2) Getty Images

3) Getty Images

4) Getty Images

5) Getty Images

6) Wikimedia

7) Getty Images

8) Getty Images

9) Getty Images

10) Getty Images

11) Getty Images

12) Getty Images

13) Getty Images


SOURCES: “Choroid.”

National Eye Institute: “Facts About Uveitis.”

Vision Aware: “Eye Health: Anatomy of the Eye.”

American Academy of Ophthalmology: “What is Uveitis?”

Prevent Blindness: “Uveitis.”

Mayo Clinic: “Uveitis.”

CDC: “Pink Eye: Usually Mild and Easy to Treat.”

The Ocular Immunology and Uveitis Foundation: “Guide for Teachers and Parents.”

Johns Hopkins Medicine, Wilmer Eye Institute: “Eye Infections.”

Muñoz-Fernández, S. Eye, Aug. 8, 2008.

Reviewed by Alan Kozarsky, MD on October 16, 2018

This tool does not provide medical advice. See additional information.

THIS TOOL DOES NOT PROVIDE MEDICAL ADVICE. It is intended for general informational purposes only and does not address individual circumstances. It is not a substitute for professional medical advice, diagnosis or treatment and should not be relied on to make decisions about your health. Never ignore professional medical advice in seeking treatment because of something you have read on the WebMD Site. If you think you may have a medical emergency, immediately call your doctor or dial 911.


WebMD Voices

Kat C., 36
Broomfield, CO
Skip the ER or urgent care and go straight to an ophthalmologist whenever you have concerns. Get comfortable with your doctor, get used to eye exams with the SLIT scope, IOP [intraocular pressure] tests, and learn how to properly use eye drops so they don’t drip down your nasal passages and wreak havoc.
Ashley L., 41
Memphis, TN
Things will get more manageable over time -- you’ll start to recognize your symptoms prior to the flares. That makes it easier to manage your flares in a quick and timely manner, so they don’t last as long.
Amanda L., 38
I have had many flare-ups over the years. I have taken oral steroids, topical steroid eye drops, dilation drops, and injections in my eye. The best advice I can give is to find a great ophthalmologist that will work with you.
Libby S., 35
St. Petersburg, FL
Speak up when things don't feel right with your body. My vision went from excellent to blurry and weird practically overnight. After my conjunctive uveitis diagnosis, I was treated by a special laser to help strengthen my retina. And now, 10 years later, I’m still symptom-free.
Kat C., 36
Broomfield, CO
Uveitis may be lifelong, but it’s manageable. It’s normal to feel helpless and depressed. People around you can’t fully understand the pain, fear, and distress of this condition. Just know you are not alone, and there are even support groups and organizations you can join for free.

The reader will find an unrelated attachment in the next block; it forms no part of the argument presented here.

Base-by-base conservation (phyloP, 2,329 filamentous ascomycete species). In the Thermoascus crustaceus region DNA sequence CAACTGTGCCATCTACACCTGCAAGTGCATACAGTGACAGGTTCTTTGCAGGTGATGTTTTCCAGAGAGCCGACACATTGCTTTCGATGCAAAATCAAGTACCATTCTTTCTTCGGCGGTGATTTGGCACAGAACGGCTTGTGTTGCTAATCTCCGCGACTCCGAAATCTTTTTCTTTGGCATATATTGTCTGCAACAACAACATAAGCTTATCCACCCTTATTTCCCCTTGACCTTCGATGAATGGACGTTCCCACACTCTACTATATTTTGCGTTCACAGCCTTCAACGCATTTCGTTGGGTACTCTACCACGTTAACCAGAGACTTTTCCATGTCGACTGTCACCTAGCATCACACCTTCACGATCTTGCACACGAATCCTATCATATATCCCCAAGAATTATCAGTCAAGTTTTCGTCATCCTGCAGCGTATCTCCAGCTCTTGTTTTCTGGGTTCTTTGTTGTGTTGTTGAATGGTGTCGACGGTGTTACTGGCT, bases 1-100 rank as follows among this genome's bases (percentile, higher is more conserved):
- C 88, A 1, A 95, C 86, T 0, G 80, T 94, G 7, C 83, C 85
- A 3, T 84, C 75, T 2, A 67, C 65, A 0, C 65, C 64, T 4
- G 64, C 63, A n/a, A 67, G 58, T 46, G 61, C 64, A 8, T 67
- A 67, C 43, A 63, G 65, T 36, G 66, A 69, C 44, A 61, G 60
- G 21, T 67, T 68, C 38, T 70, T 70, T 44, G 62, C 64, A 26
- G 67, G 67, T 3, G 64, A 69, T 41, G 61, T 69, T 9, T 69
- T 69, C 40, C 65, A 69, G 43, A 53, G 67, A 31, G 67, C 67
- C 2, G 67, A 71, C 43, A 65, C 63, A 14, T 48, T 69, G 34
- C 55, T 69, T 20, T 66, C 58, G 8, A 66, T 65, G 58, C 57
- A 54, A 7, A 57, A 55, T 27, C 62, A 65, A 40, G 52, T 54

Sharon G., 64
Abingdon, VA
Uveitis is a chronic condition, so you need to have a good relationship with your retinal specialist and ophthalmologist and keep all your appointments. If you have any flare-up of symptoms, no matter how small, have it checked out immediately.
Ashley L., 41
Memphis, TN
I did a year of yo-yoing with eyedrops and attempting slow tapers with no success. I finally found my answer in an injectable biologic therapy to manage my now chronic anterior uveitis. I will likely always carry emergency steroid and IOP-lowering drops on me at ALL times, which is a good idea for anyone dealing with uveitis.
Amanda L., 38
I have a prepared kit that is prescribed by my ophthalmologist that I carry with me all the time. If a flare starts, I go ahead and dilate, start my steroid drops, and call my doctor. I don’t recommend doing any of these things without consulting your ophthalmologist first.
Meg R., 50
Tyler, TX
In retrospect, even as a physician, I didn’t understand just how much damage uveitis was doing to me, in part because my symptoms were not always typical. Unlike many people with uveitis, my eye rarely turned red. I knew the attacks were happening primarily by vision changes and most importantly the headaches.
Sharon G., 64
Abingdon, VA
One thing I discovered through my uveitis treatments is that I’m a 'steroid responder,' meaning that instead of helping eye pressure, steroids actually make my eye pressure worse. Figuring that out wasn’t a fun process. But in the end, I think it helped me see that when it comes to my uveitis, the more honest communication with my eye doctor, the better.
Libby S., 35
St. Petersburg, FL
The best advice I have is to be as proactive as possible in treating the disease and get a second opinion sooner than later if you feel that things are progressing, or that your doctor is not paying attention to your complaints.
Amanda L., 38
Don’t be discouraged if your uveitis promptly returns when you taper meds. This just means you have to develop a long-term plan to manage it.

From WebMD

More on an Inflamed Eye